In Shubman Gill’s second innings of the Brisbane Test, of the 10 boundaries he hit – eight fours and two sixes – not one came off the edge of the bat. The third one was a flick to fine-leg while the rest were accompanied by that sweet, cracking sound of the ball meeting the meat of the bat. They were 44 of the most satisfying runs scored that day.
The Covid-19 protocols added a number of challenges for the players but one can’t help but be thankful for one of the changes brought along: a limited crowd at the stadiums, for that allowed us to fully relish the sound, the echoes of Gill’s batting.
The victory wasn’t exactly on India’s mind going into the fifth day at the Gabba. They were 4/0 at stumps on day four and needed 324 runs from 98 overs to win the Test. That was 3.306 runs required each over through the entire fifth day on a pitch that had plenty of cracks in it and had ‘started to play a few tricks’.
To make matters worse, senior batsman Rohit Sharma was sent back just 39 balls into day five. Again, at that stage, a draw would have been a perfectly reasonable target for India. They would’ve retained the Border-Gavaskar Trophy and still been hailed as heroes for not going down despite the relentless setbacks they faced.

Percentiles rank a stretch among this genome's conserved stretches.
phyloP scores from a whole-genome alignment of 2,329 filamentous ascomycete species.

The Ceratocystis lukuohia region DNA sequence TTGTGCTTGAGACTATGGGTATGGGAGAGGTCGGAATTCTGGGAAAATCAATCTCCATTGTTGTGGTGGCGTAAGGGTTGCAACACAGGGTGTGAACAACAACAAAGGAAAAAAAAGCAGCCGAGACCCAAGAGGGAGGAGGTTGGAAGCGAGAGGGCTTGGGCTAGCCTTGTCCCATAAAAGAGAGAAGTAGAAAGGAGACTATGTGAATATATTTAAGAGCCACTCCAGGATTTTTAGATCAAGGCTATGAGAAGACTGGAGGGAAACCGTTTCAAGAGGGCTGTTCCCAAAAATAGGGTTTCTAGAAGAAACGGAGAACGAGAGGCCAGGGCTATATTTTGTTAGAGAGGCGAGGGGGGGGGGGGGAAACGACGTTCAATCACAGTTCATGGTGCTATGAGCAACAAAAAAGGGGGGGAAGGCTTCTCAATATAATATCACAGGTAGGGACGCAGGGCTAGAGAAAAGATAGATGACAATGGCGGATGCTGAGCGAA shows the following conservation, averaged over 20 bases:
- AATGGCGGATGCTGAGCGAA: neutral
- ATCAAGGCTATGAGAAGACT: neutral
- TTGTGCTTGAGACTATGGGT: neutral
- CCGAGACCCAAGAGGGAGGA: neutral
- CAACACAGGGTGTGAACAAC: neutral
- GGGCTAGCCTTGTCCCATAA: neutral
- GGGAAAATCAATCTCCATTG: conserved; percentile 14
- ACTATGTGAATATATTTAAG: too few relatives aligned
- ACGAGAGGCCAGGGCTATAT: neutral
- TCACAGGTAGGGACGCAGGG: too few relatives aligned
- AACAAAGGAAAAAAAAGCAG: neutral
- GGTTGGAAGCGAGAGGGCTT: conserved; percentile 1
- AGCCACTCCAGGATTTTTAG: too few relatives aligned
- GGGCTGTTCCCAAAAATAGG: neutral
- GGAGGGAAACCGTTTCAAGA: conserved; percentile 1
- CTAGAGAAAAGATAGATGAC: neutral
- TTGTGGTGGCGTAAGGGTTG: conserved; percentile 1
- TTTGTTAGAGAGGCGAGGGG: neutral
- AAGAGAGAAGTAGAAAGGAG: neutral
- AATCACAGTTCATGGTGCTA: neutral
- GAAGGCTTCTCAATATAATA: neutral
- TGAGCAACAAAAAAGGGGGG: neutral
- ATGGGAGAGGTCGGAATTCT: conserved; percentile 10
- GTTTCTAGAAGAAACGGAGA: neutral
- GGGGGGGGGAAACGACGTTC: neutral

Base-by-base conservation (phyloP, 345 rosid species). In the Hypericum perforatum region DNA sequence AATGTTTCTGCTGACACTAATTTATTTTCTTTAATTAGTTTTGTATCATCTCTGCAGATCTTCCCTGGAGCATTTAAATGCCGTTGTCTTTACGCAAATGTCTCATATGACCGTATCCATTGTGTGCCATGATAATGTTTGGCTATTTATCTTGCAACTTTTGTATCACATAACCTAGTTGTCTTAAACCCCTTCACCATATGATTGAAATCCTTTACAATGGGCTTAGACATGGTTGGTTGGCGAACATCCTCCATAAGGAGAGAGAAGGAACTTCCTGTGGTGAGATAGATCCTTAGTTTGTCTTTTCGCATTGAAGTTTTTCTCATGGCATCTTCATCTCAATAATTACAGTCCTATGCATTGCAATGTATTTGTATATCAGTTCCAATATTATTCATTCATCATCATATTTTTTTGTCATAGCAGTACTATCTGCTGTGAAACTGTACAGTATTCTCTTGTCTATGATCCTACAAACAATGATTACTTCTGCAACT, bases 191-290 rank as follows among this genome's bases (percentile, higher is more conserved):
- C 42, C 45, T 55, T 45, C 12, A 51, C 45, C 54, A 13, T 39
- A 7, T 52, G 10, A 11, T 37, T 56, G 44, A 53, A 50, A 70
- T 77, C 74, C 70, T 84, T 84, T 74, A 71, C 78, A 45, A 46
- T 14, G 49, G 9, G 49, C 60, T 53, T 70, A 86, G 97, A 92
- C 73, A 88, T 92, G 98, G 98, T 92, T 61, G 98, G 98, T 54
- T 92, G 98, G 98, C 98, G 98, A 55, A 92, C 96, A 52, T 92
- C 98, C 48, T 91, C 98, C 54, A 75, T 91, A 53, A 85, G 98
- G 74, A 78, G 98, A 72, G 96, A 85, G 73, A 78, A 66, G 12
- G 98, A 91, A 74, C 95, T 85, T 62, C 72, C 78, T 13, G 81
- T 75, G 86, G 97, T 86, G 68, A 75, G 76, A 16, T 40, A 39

However, with Cheteshwar Pujara holding fort at one end and Rishabh Pant completing the final act, India built on a base set by young Gill to mount a stunning assault. The 21-year-old right-handed opener scored 91 runs off 146 deliveries to rattle the Aussie attack and keep India in the chase in the first half of the day.
The most promising aspect about Gill’s knock was that he never looked rushed. His shots didn’t seem forced. It almost felt like it wasn’t the chase that was driving his strokeplay. He simply saw the ball and hit it but such are his exceptional abilities that despite playing within himself, he kept the game moving at a rapid pace.
“Our plan at the start was to just play normal cricket. Just play your natural game, don’t try and manufacture something,” said coach Ravi Shastri in the post-match media interaction. “Try and set the game up more than anything else. Take it session by session and then if you get an opportunity towards the end with wickets in hand, then you can think about going for it.
“But the innings Gill played really set the platform and the tone because it was an outstanding innings for someone on his first tour of Australia on a bouncy Gabba track. To take on the attack, the way he did, he got the momentum going.”
There are a number of clear strengths in Gill’s batting. Firstly, he has a calm head on his shoulders. You can see it in his body language. He doesn’t seem overawed by any situation and that helps him play each ball on its merit.
Secondly, he is quick at picking the length of the ball and that allows him to have time while playing his shots. Elegance is a word often associated with his batting and that tends to come only if you have that extra fraction of a second.